Hamptons Sex Echoes ‘Gatsby’ in ‘Indiscretion’: Interview

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Photographer: Amanda Gordon/Bloomberg

Charles Dubow says his publisher is pegging his book "Indiscretion" as "a mash-up of ''The Great Gatsby'' and ''Fifty Shades of Grey.'"

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Photographer: Amanda Gordon/Bloomberg

Charles Dubow says his publisher is pegging his book "Indiscretion" as "a mash-up of ''The Great Gatsby'' and ''Fifty Shades of Grey.'" Close

Charles Dubow says his publisher is pegging his book "Indiscretion" as "a mash-up of ''The Great Gatsby'' and ''Fifty Shades of Grey.'"

Photographer: Tanya Malott/HarperCollins via Bloomberg

Charles Dubow, author of "Indiscretion." Close

Charles Dubow, author of "Indiscretion."

Photographer: Amanda Gordon/Bloomberg

Charles Dubow, author of "Indiscretion," his first novel. Close

Charles Dubow, author of "Indiscretion," his first novel.

Photographer: Amanda Gordon/Bloomberg

"Indiscretion," the first novel by Charles Dubow. Close

"Indiscretion," the first novel by Charles Dubow.

Summer in East Hampton, autumn in Rome, trysts in Manhattan and Paris: Charles Dubow’s first novel, “Indiscretion,” hits all the sweet spots.

A house on Georgica Pond is practically a character all its own.

Dubow’s great-great grandfather was B.F. Goodrich of Goodrich tire, so there’s money in his past. It made sense to set it in the comfortable world he knew.

But all is not genteel. “My publisher is pegging this as a mash-up of ‘The Great Gatsby’ and ‘Fifty Shades of Grey,’” Dubow said over lunch at Bloomberg world headquarters.

So expect plenty of sex in the story of Harry and Maddy Winslow, a famous novelist and his beautiful wife, who befriend a young woman on the beach only to have her insinuate herself into their lives in ways they didn’t expect.

The tale is told by Walter, Maddy’s childhood friend, another outsider who thinks he’s part of the family.

Hoelterhoff: You were an editor at Forbes and then Bloomberg Businessweek. Were you scribbling secretly for some time?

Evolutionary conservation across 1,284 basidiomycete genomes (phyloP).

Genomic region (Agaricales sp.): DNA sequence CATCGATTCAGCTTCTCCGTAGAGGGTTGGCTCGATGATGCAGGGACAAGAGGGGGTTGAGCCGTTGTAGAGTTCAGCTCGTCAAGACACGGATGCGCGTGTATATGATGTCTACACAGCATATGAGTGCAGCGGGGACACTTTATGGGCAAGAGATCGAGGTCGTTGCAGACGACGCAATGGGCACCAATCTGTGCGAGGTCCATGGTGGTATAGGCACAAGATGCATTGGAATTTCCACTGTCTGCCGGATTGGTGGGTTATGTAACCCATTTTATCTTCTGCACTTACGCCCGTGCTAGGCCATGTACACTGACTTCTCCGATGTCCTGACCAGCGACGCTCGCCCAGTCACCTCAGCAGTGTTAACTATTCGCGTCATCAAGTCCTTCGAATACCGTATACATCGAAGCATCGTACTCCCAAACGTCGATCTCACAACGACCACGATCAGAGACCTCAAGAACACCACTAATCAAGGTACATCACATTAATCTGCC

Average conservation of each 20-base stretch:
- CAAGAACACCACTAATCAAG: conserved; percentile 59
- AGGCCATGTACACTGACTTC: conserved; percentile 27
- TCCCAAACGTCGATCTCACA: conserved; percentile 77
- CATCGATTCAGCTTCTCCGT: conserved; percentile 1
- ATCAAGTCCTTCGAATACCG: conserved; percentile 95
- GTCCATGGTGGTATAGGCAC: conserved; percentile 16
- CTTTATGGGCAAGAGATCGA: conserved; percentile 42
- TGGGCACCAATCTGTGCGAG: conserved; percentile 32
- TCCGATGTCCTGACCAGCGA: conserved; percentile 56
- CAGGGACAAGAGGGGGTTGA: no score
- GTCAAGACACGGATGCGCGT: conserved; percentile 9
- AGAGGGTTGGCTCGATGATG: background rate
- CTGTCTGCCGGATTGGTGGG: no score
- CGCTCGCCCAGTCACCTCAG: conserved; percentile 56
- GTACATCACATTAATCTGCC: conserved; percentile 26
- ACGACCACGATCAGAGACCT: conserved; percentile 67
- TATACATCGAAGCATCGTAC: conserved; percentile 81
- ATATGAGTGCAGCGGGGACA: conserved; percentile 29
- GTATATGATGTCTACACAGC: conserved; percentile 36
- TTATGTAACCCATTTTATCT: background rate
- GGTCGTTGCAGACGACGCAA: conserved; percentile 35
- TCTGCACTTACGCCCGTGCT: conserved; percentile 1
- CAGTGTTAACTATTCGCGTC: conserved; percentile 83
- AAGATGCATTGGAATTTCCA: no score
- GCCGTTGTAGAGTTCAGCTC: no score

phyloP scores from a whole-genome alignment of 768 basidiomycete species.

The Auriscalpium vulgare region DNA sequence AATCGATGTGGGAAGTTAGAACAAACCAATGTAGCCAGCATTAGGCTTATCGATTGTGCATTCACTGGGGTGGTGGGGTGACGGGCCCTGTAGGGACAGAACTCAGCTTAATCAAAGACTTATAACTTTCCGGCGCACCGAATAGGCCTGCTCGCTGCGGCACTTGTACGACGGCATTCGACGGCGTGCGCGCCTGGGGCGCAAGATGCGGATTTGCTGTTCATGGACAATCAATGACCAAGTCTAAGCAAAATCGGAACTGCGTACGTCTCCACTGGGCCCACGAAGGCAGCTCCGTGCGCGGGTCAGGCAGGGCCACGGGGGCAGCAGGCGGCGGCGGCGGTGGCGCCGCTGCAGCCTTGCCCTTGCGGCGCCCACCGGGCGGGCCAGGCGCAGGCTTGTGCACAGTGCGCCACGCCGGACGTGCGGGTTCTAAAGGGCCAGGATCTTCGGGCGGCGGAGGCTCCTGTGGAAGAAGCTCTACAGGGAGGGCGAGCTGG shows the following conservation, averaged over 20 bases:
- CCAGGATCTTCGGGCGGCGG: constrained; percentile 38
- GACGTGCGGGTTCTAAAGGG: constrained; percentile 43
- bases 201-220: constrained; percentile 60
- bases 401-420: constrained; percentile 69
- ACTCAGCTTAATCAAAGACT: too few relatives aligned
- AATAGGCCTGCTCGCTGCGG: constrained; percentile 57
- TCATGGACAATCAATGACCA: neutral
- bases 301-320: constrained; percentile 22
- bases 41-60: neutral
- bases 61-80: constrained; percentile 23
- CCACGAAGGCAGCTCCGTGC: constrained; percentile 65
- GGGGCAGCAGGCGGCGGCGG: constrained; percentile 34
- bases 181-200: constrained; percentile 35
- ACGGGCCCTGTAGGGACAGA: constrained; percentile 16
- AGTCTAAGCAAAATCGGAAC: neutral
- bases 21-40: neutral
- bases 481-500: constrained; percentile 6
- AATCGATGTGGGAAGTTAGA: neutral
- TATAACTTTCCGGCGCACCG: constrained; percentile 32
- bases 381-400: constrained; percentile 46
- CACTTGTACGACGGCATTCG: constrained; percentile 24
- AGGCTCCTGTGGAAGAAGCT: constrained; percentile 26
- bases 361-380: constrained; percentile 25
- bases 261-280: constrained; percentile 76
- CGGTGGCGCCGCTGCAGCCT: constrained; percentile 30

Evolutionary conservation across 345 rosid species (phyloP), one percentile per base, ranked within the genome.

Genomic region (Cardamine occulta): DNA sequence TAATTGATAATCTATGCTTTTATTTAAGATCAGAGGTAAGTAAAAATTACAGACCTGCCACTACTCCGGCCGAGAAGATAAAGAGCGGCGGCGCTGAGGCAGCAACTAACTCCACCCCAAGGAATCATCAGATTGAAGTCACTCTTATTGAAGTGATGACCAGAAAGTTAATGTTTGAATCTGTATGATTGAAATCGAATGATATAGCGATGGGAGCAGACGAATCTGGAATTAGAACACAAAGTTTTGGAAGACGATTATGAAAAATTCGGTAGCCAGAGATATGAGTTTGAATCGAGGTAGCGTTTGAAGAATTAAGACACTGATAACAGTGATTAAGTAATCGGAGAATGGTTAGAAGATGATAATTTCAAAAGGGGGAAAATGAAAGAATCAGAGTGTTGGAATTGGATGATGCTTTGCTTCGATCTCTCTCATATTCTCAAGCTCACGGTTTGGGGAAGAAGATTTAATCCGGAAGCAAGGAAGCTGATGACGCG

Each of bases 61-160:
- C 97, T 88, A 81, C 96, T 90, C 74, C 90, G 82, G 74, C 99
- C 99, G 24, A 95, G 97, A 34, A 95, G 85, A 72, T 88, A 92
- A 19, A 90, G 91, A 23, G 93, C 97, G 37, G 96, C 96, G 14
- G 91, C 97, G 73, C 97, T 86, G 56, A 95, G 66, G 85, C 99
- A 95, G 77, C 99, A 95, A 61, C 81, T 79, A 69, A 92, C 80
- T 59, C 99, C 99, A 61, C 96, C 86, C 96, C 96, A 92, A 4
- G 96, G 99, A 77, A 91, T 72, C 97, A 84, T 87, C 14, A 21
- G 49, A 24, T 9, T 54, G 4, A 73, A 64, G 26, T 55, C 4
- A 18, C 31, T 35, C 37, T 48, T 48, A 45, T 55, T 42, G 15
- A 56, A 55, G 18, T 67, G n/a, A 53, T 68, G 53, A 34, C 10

Dubow: About four years ago, I had a health scare which sent me to the hospital. There were people dying in the beds next to me. I wasn’t dying, but it was pretty uncomfortable and my kids were scared, obviously.

I came out of that thinking: Well, I’m not getting any younger, and I always wanted to write.

Weekend Work

So, what I’d do is I woke up every morning at five and I would write until 7 o’clock. I worked on weekends, I worked on holidays -- my wife was rather unhappy about that. Basically three years to actually write this thing.

Hoelterhoff: You’ve been very fortunate, landing a publisher after a bidding war and selling world rights.

Dubow: It’s been picked up in Russia, in Poland, in Italy, in Spain and Australia, New Zealand, the U.K. and Bulgaria.

Hoelterhoff: Bulgaria. Very cool.

Dubow: It’s amusing to contemplate.

Hoelterhoff: Well, most everyone wants some time in the Hamptons, which come into picturesque view as the damsel steps off the train. I’m hoping there’s a movie in there for you.

Dubow: How about Gwyneth Paltrow for Maddy!

Grand House

Hoelterhoff: I like Walter’s mansion

Dubow: It’s based on my great-aunt’s rather grand house in Maine. It was built by my great-great-grandmother, the widow of B.F. Goodrich. My great-grandmother, Isabella Goodrich Breckinridge, inherited on her death. Then it passed to my great-aunt Mary Marvin Breckinridge Patterson in 1962 (her two older brothers having died earlier and the younger brother being feckless).

You know the joke: “Good and rich.”

Anyway, it’s sold now, but for a child it was a beautiful place for a long time.

Hoelterhoff: Where do you spend your summers now?

Dubow: Lakeville, Connecticut, which is how the Hamptons once was -- more mellow, not filled with people driving very expensive cars and living in outsized houses.

Hoelterhoff: Comparisons to “The Great Gatsby” are inevitable. The setting, and then the hazy sense of time passing slowly.

‘Gatsby’ Connection

Dubow: I hadn’t thought about “Gatsby” when I was writing, though now looking back I can see the connections make sense.

I am writing about people who live in a certain world that I know well, not the super-rich, but the comfortably well-off people who send the kids to boarding school and know the right fork to use.

There’s Clive right at the beginning who’s kind of jerk, but Walter is an old-fashioned kind of New York lawyer. These are not really hard-charging Wall Street types.

Hoelterhoff: Did you ever have any questions of how you would end it? I thought Walter might sabotage the plane perhaps.

Dubow: No, though I did think at one point of giving it a more upbeat ending. But then I thought well, you know, that won’t make things sink in quite as much.

The point here is that people have to learn to be as responsible as possible. So easily you can hurt people, you can really destroy your life and the lives of people that you love the most if you do dumb things.

Hoelterhoff: You’ve got two kids. Will you let them read “Indiscretion”?

Dubow: No, not now. My son is 14 and my daughter is 11. My son could care less; she’s dying to read it.

“Indiscretion” is published by Morrow (388 pages, $25.99). To buy this book in North America, click here.

(Manuela Hoelterhoff is executive editor of Muse, the arts and leisure section of Bloomberg News. The opinions expressed are her own. This interview was adapted from a longer conversation.)

Muse highlights include Jason Harper on cars and Rich Jaroslovsky on tech.

To contact the writer responsible for this story: Manuela Hoelterhoff at mhoelterhoff@bloomberg.net.

To contact the editor responsible for this story: Daniel Billy in New York at dbilly@bloomberg.net.

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